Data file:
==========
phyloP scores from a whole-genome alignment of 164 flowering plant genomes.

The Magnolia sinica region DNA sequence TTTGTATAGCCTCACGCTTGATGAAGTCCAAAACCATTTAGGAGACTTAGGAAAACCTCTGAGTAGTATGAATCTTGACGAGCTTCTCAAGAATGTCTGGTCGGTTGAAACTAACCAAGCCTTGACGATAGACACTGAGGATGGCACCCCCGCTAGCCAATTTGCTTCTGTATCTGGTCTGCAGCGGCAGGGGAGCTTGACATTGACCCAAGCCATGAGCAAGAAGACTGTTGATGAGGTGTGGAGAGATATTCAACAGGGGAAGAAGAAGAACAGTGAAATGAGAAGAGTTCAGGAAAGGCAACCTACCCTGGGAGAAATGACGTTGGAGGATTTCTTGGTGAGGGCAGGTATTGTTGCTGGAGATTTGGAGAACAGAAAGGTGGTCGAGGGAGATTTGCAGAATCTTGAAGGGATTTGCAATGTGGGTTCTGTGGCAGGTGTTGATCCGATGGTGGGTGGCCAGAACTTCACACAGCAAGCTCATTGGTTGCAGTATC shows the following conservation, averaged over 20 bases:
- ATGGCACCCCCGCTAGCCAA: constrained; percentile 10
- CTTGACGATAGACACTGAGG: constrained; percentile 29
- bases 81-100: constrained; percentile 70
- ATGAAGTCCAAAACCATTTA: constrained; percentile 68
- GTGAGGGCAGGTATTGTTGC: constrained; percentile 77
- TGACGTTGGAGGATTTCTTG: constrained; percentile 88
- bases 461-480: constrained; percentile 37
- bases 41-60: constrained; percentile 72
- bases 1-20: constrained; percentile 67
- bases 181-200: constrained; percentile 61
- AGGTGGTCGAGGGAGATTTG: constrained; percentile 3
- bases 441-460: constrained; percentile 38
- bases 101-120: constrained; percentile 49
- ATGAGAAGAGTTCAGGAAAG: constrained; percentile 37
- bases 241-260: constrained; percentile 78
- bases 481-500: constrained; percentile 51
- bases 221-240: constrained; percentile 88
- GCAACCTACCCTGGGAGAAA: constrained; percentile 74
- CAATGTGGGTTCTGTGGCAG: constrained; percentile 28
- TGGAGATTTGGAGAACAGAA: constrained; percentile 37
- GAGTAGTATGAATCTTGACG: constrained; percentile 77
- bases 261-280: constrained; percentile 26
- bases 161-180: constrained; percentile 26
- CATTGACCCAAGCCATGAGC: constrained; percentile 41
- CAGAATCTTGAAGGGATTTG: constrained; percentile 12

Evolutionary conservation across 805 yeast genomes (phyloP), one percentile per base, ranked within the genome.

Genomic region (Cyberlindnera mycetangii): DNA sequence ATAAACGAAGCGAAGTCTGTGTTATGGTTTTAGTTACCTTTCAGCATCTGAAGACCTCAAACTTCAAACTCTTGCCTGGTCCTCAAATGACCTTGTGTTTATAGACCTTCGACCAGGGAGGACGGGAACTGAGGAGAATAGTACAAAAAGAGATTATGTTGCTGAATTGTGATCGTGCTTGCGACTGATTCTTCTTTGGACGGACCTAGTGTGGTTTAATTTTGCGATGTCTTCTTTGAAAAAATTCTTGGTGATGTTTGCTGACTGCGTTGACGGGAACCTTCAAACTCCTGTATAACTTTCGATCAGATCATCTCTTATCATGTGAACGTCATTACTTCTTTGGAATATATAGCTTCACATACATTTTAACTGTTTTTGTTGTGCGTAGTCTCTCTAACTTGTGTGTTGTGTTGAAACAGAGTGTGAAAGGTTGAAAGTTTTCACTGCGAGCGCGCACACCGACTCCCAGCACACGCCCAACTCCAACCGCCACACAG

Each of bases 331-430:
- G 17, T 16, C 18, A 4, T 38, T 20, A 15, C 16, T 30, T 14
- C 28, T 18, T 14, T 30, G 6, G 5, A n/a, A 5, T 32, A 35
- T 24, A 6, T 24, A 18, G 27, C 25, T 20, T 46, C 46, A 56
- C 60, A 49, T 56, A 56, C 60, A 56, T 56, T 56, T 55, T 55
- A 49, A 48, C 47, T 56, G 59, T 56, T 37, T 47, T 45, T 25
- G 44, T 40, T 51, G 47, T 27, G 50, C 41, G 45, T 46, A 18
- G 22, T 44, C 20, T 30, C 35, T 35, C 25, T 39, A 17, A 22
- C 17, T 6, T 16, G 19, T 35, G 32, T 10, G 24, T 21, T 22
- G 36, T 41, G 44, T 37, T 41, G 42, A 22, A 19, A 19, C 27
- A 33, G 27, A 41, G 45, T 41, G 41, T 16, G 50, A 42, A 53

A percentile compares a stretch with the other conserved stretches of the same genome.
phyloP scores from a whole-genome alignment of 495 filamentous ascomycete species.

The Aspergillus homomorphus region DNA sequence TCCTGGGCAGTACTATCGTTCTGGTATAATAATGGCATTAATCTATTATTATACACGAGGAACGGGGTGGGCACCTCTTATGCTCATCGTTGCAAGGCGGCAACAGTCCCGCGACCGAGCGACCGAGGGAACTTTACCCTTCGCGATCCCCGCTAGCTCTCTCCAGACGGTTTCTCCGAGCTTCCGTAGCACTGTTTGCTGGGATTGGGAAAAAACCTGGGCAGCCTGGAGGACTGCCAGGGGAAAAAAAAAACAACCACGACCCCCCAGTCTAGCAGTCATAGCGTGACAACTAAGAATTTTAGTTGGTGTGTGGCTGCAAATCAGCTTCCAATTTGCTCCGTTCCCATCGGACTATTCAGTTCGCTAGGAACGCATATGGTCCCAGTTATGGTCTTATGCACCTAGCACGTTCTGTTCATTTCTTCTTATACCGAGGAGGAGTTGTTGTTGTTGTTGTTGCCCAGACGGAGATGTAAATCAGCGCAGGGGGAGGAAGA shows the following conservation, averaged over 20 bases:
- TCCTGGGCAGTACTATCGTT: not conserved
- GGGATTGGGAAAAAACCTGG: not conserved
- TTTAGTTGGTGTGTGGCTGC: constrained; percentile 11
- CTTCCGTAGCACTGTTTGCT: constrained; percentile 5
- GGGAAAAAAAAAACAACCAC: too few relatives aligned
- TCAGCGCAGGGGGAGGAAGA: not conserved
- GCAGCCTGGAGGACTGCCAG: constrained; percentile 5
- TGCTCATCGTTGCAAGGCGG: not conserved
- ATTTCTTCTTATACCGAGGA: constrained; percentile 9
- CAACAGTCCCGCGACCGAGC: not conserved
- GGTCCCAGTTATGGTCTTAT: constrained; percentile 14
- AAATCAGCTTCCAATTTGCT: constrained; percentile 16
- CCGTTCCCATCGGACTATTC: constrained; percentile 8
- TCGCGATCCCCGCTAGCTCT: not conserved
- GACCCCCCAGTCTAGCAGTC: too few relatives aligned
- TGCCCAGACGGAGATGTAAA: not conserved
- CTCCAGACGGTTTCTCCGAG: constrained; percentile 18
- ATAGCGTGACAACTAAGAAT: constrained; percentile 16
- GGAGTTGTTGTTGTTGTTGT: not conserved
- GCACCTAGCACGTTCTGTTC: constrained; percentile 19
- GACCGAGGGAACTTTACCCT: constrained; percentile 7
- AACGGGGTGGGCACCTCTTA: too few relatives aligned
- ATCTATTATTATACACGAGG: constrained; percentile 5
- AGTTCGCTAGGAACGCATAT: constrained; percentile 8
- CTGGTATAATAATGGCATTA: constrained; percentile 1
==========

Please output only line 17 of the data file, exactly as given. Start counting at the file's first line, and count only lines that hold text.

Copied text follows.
- bases 241-260: constrained; percentile 78